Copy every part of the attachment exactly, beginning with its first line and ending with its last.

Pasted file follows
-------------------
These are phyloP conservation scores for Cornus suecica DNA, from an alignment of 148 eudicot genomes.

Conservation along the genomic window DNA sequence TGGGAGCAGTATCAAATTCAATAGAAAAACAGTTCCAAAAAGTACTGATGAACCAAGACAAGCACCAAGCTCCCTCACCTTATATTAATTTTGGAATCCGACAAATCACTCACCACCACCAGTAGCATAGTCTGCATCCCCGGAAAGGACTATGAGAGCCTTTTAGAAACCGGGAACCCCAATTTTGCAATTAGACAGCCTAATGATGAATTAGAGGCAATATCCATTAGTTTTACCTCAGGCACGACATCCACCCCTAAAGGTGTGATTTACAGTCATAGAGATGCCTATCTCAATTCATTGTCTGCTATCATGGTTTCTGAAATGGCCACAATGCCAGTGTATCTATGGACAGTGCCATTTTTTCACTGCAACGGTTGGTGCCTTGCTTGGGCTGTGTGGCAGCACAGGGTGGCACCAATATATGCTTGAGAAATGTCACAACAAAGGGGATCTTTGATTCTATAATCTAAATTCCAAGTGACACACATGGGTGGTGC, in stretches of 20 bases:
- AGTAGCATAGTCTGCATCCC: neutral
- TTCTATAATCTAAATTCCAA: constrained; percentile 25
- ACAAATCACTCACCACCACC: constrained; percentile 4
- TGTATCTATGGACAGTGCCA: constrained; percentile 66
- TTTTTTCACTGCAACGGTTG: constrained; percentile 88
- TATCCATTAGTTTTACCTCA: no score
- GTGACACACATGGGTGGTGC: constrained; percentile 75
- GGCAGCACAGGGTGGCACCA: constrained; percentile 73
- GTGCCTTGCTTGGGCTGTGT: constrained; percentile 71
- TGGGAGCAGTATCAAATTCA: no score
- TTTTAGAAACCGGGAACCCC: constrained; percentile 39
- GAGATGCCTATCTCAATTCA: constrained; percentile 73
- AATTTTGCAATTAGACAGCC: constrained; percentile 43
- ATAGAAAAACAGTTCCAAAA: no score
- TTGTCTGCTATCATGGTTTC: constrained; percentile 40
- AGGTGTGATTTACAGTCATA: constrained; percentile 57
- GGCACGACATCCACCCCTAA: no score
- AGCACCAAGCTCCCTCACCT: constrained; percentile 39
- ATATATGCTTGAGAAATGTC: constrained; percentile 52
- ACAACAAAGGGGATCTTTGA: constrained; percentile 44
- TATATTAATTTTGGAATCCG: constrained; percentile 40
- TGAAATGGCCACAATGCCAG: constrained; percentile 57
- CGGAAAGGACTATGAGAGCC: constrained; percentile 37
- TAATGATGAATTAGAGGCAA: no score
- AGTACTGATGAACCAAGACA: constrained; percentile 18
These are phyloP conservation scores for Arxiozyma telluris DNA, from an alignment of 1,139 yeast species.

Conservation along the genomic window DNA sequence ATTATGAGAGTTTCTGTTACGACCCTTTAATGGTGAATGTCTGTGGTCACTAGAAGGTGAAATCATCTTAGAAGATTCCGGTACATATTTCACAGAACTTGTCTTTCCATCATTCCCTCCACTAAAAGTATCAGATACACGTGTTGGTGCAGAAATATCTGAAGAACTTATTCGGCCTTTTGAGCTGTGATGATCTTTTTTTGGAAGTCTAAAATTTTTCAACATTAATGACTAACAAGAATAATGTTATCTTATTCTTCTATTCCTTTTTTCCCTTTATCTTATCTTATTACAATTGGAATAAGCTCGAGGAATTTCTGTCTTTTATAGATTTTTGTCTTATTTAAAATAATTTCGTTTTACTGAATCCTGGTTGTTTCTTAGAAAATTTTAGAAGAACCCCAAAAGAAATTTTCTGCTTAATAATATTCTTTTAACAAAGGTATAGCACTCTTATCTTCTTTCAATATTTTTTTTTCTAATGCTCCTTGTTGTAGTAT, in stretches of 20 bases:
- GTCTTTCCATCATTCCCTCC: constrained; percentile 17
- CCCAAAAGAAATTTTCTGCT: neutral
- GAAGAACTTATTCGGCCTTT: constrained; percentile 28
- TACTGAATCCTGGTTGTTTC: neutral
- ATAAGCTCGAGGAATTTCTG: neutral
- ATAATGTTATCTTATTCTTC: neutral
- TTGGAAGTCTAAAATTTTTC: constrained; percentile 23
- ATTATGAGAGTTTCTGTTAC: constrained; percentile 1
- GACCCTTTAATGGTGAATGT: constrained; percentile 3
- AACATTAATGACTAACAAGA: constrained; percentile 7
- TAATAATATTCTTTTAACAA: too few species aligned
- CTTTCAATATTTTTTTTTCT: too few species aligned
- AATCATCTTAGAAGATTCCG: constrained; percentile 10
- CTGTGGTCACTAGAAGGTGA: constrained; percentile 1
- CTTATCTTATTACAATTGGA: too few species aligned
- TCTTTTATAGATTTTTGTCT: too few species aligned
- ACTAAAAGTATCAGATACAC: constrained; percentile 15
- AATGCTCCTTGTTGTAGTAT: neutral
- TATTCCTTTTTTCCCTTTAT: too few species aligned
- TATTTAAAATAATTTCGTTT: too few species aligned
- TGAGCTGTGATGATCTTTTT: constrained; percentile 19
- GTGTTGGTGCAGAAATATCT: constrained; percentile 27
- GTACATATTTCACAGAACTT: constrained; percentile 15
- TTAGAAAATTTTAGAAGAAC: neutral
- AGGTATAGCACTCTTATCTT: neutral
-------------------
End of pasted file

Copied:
These are phyloP conservation scores for Cornus suecica DNA, from an alignment of 148 eudicot genomes.

Conservation along the genomic window DNA sequence TGGGAGCAGTATCAAATTCAATAGAAAAACAGTTCCAAAAAGTACTGATGAACCAAGACAAGCACCAAGCTCCCTCACCTTATATTAATTTTGGAATCCGACAAATCACTCACCACCACCAGTAGCATAGTCTGCATCCCCGGAAAGGACTATGAGAGCCTTTTAGAAACCGGGAACCCCAATTTTGCAATTAGACAGCCTAATGATGAATTAGAGGCAATATCCATTAGTTTTACCTCAGGCACGACATCCACCCCTAAAGGTGTGATTTACAGTCATAGAGATGCCTATCTCAATTCATTGTCTGCTATCATGGTTTCTGAAATGGCCACAATGCCAGTGTATCTATGGACAGTGCCATTTTTTCACTGCAACGGTTGGTGCCTTGCTTGGGCTGTGTGGCAGCACAGGGTGGCACCAATATATGCTTGAGAAATGTCACAACAAAGGGGATCTTTGATTCTATAATCTAAATTCCAAGTGACACACATGGGTGGTGC, in stretches of 20 bases:
- AGTAGCATAGTCTGCATCCC: neutral
- TTCTATAATCTAAATTCCAA: constrained; percentile 25
- ACAAATCACTCACCACCACC: constrained; percentile 4
- TGTATCTATGGACAGTGCCA: constrained; percentile 66
- TTTTTTCACTGCAACGGTTG: constrained; percentile 88
- TATCCATTAGTTTTACCTCA: no score
- GTGACACACATGGGTGGTGC: constrained; percentile 75
- GGCAGCACAGGGTGGCACCA: constrained; percentile 73
- GTGCCTTGCTTGGGCTGTGT: constrained; percentile 71
- TGGGAGCAGTATCAAATTCA: no score
- TTTTAGAAACCGGGAACCCC: constrained; percentile 39
- GAGATGCCTATCTCAATTCA: constrained; percentile 73
- AATTTTGCAATTAGACAGCC: constrained; percentile 43
- ATAGAAAAACAGTTCCAAAA: no score
- TTGTCTGCTATCATGGTTTC: constrained; percentile 40
- AGGTGTGATTTACAGTCATA: constrained; percentile 57
- GGCACGACATCCACCCCTAA: no score
- AGCACCAAGCTCCCTCACCT: constrained; percentile 39
- ATATATGCTTGAGAAATGTC: constrained; percentile 52
- ACAACAAAGGGGATCTTTGA: constrained; percentile 44
- TATATTAATTTTGGAATCCG: constrained; percentile 40
- TGAAATGGCCACAATGCCAG: constrained; percentile 57
- CGGAAAGGACTATGAGAGCC: constrained; percentile 37
- TAATGATGAATTAGAGGCAA: no score
- AGTACTGATGAACCAAGACA: constrained; percentile 18
These are phyloP conservation scores for Arxiozyma telluris DNA, from an alignment of 1,139 yeast species.

Conservation along the genomic window DNA sequence ATTATGAGAGTTTCTGTTACGACCCTTTAATGGTGAATGTCTGTGGTCACTAGAAGGTGAAATCATCTTAGAAGATTCCGGTACATATTTCACAGAACTTGTCTTTCCATCATTCCCTCCACTAAAAGTATCAGATACACGTGTTGGTGCAGAAATATCTGAAGAACTTATTCGGCCTTTTGAGCTGTGATGATCTTTTTTTGGAAGTCTAAAATTTTTCAACATTAATGACTAACAAGAATAATGTTATCTTATTCTTCTATTCCTTTTTTCCCTTTATCTTATCTTATTACAATTGGAATAAGCTCGAGGAATTTCTGTCTTTTATAGATTTTTGTCTTATTTAAAATAATTTCGTTTTACTGAATCCTGGTTGTTTCTTAGAAAATTTTAGAAGAACCCCAAAAGAAATTTTCTGCTTAATAATATTCTTTTAACAAAGGTATAGCACTCTTATCTTCTTTCAATATTTTTTTTTCTAATGCTCCTTGTTGTAGTAT, in stretches of 20 bases:
- GTCTTTCCATCATTCCCTCC: constrained; percentile 17
- CCCAAAAGAAATTTTCTGCT: neutral
- GAAGAACTTATTCGGCCTTT: constrained; percentile 28
- TACTGAATCCTGGTTGTTTC: neutral
- ATAAGCTCGAGGAATTTCTG: neutral
- ATAATGTTATCTTATTCTTC: neutral
- TTGGAAGTCTAAAATTTTTC: constrained; percentile 23
- ATTATGAGAGTTTCTGTTAC: constrained; percentile 1
- GACCCTTTAATGGTGAATGT: constrained; percentile 3
- AACATTAATGACTAACAAGA: constrained; percentile 7
- TAATAATATTCTTTTAACAA: too few species aligned
- CTTTCAATATTTTTTTTTCT: too few species aligned
- AATCATCTTAGAAGATTCCG: constrained; percentile 10
- CTGTGGTCACTAGAAGGTGA: constrained; percentile 1
- CTTATCTTATTACAATTGGA: too few species aligned
- TCTTTTATAGATTTTTGTCT: too few species aligned
- ACTAAAAGTATCAGATACAC: constrained; percentile 15
- AATGCTCCTTGTTGTAGTAT: neutral
- TATTCCTTTTTTCCCTTTAT: too few species aligned
- TATTTAAAATAATTTCGTTT: too few species aligned
- TGAGCTGTGATGATCTTTTT: constrained; percentile 19
- GTGTTGGTGCAGAAATATCT: constrained; percentile 27
- GTACATATTTCACAGAACTT: constrained; percentile 15
- TTAGAAAATTTTAGAAGAAC: neutral
- AGGTATAGCACTCTTATCTT: neutral